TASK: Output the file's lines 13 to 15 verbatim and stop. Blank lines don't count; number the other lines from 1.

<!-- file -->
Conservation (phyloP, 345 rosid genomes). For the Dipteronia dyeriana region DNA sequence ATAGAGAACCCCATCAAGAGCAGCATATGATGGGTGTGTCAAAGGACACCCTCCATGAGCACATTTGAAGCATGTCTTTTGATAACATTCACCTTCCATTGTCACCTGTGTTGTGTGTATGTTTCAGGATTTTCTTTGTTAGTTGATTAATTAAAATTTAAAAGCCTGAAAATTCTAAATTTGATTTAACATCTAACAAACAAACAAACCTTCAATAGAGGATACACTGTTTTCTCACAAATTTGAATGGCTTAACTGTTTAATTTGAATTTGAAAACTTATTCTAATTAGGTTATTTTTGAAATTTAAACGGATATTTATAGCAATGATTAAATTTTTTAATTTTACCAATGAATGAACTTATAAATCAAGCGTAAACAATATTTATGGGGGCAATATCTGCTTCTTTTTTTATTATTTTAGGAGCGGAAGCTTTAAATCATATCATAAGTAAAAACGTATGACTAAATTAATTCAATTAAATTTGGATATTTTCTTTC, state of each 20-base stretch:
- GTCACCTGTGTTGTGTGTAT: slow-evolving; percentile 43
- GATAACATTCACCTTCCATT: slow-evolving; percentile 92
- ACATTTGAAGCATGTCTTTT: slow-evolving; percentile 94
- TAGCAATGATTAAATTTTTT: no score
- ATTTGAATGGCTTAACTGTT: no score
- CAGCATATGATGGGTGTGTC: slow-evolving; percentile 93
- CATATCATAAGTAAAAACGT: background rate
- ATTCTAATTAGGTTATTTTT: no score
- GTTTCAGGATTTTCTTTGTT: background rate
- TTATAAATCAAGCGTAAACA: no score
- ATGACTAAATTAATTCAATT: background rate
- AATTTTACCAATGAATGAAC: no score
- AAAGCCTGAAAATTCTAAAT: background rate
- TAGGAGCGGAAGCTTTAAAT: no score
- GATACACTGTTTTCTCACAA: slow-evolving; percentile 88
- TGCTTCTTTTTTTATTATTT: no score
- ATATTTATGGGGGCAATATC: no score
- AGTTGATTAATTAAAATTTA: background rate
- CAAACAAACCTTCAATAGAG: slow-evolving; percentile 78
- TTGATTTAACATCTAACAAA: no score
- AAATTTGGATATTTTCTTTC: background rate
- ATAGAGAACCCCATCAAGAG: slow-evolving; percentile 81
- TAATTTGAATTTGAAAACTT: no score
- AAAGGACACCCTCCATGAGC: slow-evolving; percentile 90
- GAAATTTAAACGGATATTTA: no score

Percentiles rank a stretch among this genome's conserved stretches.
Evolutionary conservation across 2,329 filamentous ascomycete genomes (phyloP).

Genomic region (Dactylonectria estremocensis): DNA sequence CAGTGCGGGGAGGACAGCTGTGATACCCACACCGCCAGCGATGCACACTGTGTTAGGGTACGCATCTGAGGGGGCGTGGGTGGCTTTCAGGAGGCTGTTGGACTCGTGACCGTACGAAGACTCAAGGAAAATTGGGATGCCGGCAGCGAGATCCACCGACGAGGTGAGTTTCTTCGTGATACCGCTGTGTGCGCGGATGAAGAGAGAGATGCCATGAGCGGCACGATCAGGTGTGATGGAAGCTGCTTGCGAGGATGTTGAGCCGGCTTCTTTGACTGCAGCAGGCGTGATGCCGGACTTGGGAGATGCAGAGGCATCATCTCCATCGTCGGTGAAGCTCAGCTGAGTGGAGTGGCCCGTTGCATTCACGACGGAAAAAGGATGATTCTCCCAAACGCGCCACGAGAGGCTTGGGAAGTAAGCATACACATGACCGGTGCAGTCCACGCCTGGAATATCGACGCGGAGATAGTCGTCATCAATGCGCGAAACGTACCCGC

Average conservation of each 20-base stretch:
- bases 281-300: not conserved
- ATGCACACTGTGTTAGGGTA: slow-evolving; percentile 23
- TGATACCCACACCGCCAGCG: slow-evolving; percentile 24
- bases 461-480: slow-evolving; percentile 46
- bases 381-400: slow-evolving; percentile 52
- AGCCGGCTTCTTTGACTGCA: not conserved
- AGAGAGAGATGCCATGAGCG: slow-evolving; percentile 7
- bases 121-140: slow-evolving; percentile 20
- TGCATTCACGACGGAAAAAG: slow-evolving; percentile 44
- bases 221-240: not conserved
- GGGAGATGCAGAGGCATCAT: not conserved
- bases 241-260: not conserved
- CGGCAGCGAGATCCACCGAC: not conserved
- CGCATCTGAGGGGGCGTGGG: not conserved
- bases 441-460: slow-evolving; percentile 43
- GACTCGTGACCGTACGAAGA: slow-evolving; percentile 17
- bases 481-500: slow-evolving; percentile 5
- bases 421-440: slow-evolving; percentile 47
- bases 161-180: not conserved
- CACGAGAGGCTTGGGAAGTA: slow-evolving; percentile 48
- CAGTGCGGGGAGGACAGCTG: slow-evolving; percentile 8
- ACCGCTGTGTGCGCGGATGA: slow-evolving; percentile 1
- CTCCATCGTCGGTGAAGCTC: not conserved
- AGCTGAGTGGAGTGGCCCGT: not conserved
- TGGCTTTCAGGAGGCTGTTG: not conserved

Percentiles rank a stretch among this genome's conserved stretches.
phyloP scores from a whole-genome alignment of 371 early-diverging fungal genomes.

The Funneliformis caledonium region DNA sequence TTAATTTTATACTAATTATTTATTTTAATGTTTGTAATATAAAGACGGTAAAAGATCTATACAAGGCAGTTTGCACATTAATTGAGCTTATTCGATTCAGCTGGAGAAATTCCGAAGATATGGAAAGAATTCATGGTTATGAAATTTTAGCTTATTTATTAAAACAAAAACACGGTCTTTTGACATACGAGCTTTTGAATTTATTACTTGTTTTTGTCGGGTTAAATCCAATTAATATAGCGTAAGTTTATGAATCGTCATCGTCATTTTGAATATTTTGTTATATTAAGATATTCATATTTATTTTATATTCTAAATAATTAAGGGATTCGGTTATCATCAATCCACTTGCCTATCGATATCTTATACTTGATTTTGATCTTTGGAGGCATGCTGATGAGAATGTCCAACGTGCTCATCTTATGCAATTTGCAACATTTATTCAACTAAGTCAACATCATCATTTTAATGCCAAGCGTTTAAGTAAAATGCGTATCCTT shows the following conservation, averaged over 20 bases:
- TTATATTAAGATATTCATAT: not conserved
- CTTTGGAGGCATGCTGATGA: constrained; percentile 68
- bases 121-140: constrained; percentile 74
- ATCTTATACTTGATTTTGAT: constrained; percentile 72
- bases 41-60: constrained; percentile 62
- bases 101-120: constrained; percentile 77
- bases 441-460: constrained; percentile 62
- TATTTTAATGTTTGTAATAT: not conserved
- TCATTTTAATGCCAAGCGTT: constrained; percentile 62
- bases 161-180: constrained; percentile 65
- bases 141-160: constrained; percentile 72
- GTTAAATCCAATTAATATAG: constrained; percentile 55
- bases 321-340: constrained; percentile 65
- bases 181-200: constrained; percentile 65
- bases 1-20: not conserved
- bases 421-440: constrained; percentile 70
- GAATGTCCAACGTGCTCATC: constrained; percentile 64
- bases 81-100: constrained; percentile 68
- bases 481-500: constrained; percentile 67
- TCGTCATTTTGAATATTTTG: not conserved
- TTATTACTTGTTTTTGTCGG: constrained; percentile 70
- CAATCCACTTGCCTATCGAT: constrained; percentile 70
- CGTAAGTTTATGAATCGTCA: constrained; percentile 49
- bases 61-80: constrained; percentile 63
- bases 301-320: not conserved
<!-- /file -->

- AATTTTACCAATGAATGAAC: no score
- AAAGCCTGAAAATTCTAAAT: background rate
- TAGGAGCGGAAGCTTTAAAT: no score